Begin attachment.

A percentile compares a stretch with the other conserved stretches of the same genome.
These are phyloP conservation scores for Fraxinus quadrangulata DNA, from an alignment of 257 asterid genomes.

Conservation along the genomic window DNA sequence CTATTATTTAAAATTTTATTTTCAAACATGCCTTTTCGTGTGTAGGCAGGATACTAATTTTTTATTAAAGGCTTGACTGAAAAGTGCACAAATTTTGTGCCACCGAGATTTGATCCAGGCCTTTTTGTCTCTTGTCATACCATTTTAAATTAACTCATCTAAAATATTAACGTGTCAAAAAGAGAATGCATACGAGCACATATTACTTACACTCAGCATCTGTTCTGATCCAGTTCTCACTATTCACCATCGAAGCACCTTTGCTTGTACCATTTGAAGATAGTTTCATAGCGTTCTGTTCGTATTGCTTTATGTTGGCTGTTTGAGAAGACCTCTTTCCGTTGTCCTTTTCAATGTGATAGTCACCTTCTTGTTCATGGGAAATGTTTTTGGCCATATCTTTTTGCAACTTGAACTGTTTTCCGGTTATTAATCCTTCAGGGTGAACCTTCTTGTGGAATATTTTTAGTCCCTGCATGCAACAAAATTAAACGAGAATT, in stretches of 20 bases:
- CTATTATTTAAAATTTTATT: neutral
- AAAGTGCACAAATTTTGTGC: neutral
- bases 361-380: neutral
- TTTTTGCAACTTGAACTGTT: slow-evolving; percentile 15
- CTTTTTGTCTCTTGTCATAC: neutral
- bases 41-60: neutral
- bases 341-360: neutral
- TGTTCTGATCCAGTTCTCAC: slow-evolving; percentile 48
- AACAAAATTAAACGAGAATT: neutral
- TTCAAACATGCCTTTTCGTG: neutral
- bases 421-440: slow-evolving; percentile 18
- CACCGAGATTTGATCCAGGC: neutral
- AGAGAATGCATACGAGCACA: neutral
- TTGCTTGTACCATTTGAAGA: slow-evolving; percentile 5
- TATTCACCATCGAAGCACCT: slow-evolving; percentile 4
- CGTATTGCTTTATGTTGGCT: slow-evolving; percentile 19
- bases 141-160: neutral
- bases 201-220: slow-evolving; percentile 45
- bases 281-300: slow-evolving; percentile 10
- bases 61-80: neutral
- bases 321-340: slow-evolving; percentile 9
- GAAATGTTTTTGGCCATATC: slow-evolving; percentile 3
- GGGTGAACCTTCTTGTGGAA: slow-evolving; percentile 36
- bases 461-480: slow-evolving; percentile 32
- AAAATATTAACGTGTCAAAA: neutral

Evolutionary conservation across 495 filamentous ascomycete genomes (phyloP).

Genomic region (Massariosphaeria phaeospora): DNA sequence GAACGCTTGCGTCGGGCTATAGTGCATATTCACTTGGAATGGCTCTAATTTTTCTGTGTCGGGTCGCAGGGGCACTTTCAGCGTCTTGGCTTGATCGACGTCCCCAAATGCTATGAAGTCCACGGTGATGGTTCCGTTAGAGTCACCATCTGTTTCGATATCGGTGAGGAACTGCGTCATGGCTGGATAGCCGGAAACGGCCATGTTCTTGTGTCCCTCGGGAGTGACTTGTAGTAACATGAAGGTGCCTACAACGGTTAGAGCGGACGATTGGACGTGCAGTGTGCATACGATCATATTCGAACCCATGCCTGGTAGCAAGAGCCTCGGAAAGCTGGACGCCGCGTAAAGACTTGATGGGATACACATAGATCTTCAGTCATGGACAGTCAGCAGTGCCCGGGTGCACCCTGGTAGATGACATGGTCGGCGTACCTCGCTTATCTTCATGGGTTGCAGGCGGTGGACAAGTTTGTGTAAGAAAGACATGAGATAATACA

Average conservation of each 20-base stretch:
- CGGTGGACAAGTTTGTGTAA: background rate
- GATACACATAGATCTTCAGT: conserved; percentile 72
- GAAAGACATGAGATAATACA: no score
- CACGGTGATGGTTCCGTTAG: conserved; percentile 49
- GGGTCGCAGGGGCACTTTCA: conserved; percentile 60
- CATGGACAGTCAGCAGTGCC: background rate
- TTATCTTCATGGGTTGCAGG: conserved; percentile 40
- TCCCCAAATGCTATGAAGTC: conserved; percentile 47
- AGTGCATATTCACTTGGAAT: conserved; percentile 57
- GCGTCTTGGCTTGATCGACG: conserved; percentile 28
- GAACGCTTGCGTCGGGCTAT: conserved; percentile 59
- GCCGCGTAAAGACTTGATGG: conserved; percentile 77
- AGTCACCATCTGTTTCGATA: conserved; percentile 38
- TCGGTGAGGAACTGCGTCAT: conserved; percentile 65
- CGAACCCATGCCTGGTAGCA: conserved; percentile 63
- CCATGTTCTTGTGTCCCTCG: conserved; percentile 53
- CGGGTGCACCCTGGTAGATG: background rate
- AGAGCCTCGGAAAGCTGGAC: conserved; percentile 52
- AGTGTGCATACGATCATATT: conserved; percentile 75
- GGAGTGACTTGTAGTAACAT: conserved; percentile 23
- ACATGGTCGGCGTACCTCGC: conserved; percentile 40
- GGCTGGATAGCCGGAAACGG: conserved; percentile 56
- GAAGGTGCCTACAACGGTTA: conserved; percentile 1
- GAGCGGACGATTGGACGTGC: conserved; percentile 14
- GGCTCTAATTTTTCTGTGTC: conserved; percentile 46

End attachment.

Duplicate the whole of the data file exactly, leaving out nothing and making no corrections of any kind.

A percentile compares a stretch with the other conserved stretches of the same genome.
These are phyloP conservation scores for Fraxinus quadrangulata DNA, from an alignment of 257 asterid genomes.

Conservation along the genomic window DNA sequence CTATTATTTAAAATTTTATTTTCAAACATGCCTTTTCGTGTGTAGGCAGGATACTAATTTTTTATTAAAGGCTTGACTGAAAAGTGCACAAATTTTGTGCCACCGAGATTTGATCCAGGCCTTTTTGTCTCTTGTCATACCATTTTAAATTAACTCATCTAAAATATTAACGTGTCAAAAAGAGAATGCATACGAGCACATATTACTTACACTCAGCATCTGTTCTGATCCAGTTCTCACTATTCACCATCGAAGCACCTTTGCTTGTACCATTTGAAGATAGTTTCATAGCGTTCTGTTCGTATTGCTTTATGTTGGCTGTTTGAGAAGACCTCTTTCCGTTGTCCTTTTCAATGTGATAGTCACCTTCTTGTTCATGGGAAATGTTTTTGGCCATATCTTTTTGCAACTTGAACTGTTTTCCGGTTATTAATCCTTCAGGGTGAACCTTCTTGTGGAATATTTTTAGTCCCTGCATGCAACAAAATTAAACGAGAATT, in stretches of 20 bases:
- CTATTATTTAAAATTTTATT: neutral
- AAAGTGCACAAATTTTGTGC: neutral
- bases 361-380: neutral
- TTTTTGCAACTTGAACTGTT: slow-evolving; percentile 15
- CTTTTTGTCTCTTGTCATAC: neutral
- bases 41-60: neutral
- bases 341-360: neutral
- TGTTCTGATCCAGTTCTCAC: slow-evolving; percentile 48
- AACAAAATTAAACGAGAATT: neutral
- TTCAAACATGCCTTTTCGTG: neutral
- bases 421-440: slow-evolving; percentile 18
- CACCGAGATTTGATCCAGGC: neutral
- AGAGAATGCATACGAGCACA: neutral
- TTGCTTGTACCATTTGAAGA: slow-evolving; percentile 5
- TATTCACCATCGAAGCACCT: slow-evolving; percentile 4
- CGTATTGCTTTATGTTGGCT: slow-evolving; percentile 19
- bases 141-160: neutral
- bases 201-220: slow-evolving; percentile 45
- bases 281-300: slow-evolving; percentile 10
- bases 61-80: neutral
- bases 321-340: slow-evolving; percentile 9
- GAAATGTTTTTGGCCATATC: slow-evolving; percentile 3
- GGGTGAACCTTCTTGTGGAA: slow-evolving; percentile 36
- bases 461-480: slow-evolving; percentile 32
- AAAATATTAACGTGTCAAAA: neutral

Evolutionary conservation across 495 filamentous ascomycete genomes (phyloP).

Genomic region (Massariosphaeria phaeospora): DNA sequence GAACGCTTGCGTCGGGCTATAGTGCATATTCACTTGGAATGGCTCTAATTTTTCTGTGTCGGGTCGCAGGGGCACTTTCAGCGTCTTGGCTTGATCGACGTCCCCAAATGCTATGAAGTCCACGGTGATGGTTCCGTTAGAGTCACCATCTGTTTCGATATCGGTGAGGAACTGCGTCATGGCTGGATAGCCGGAAACGGCCATGTTCTTGTGTCCCTCGGGAGTGACTTGTAGTAACATGAAGGTGCCTACAACGGTTAGAGCGGACGATTGGACGTGCAGTGTGCATACGATCATATTCGAACCCATGCCTGGTAGCAAGAGCCTCGGAAAGCTGGACGCCGCGTAAAGACTTGATGGGATACACATAGATCTTCAGTCATGGACAGTCAGCAGTGCCCGGGTGCACCCTGGTAGATGACATGGTCGGCGTACCTCGCTTATCTTCATGGGTTGCAGGCGGTGGACAAGTTTGTGTAAGAAAGACATGAGATAATACA

Average conservation of each 20-base stretch:
- CGGTGGACAAGTTTGTGTAA: background rate
- GATACACATAGATCTTCAGT: conserved; percentile 72
- GAAAGACATGAGATAATACA: no score
- CACGGTGATGGTTCCGTTAG: conserved; percentile 49
- GGGTCGCAGGGGCACTTTCA: conserved; percentile 60
- CATGGACAGTCAGCAGTGCC: background rate
- TTATCTTCATGGGTTGCAGG: conserved; percentile 40
- TCCCCAAATGCTATGAAGTC: conserved; percentile 47
- AGTGCATATTCACTTGGAAT: conserved; percentile 57
- GCGTCTTGGCTTGATCGACG: conserved; percentile 28
- GAACGCTTGCGTCGGGCTAT: conserved; percentile 59
- GCCGCGTAAAGACTTGATGG: conserved; percentile 77
- AGTCACCATCTGTTTCGATA: conserved; percentile 38
- TCGGTGAGGAACTGCGTCAT: conserved; percentile 65
- CGAACCCATGCCTGGTAGCA: conserved; percentile 63
- CCATGTTCTTGTGTCCCTCG: conserved; percentile 53
- CGGGTGCACCCTGGTAGATG: background rate
- AGAGCCTCGGAAAGCTGGAC: conserved; percentile 52
- AGTGTGCATACGATCATATT: conserved; percentile 75
- GGAGTGACTTGTAGTAACAT: conserved; percentile 23
- ACATGGTCGGCGTACCTCGC: conserved; percentile 40
- GGCTGGATAGCCGGAAACGG: conserved; percentile 56
- GAAGGTGCCTACAACGGTTA: conserved; percentile 1
- GAGCGGACGATTGGACGTGC: conserved; percentile 14
- GGCTCTAATTTTTCTGTGTC: conserved; percentile 46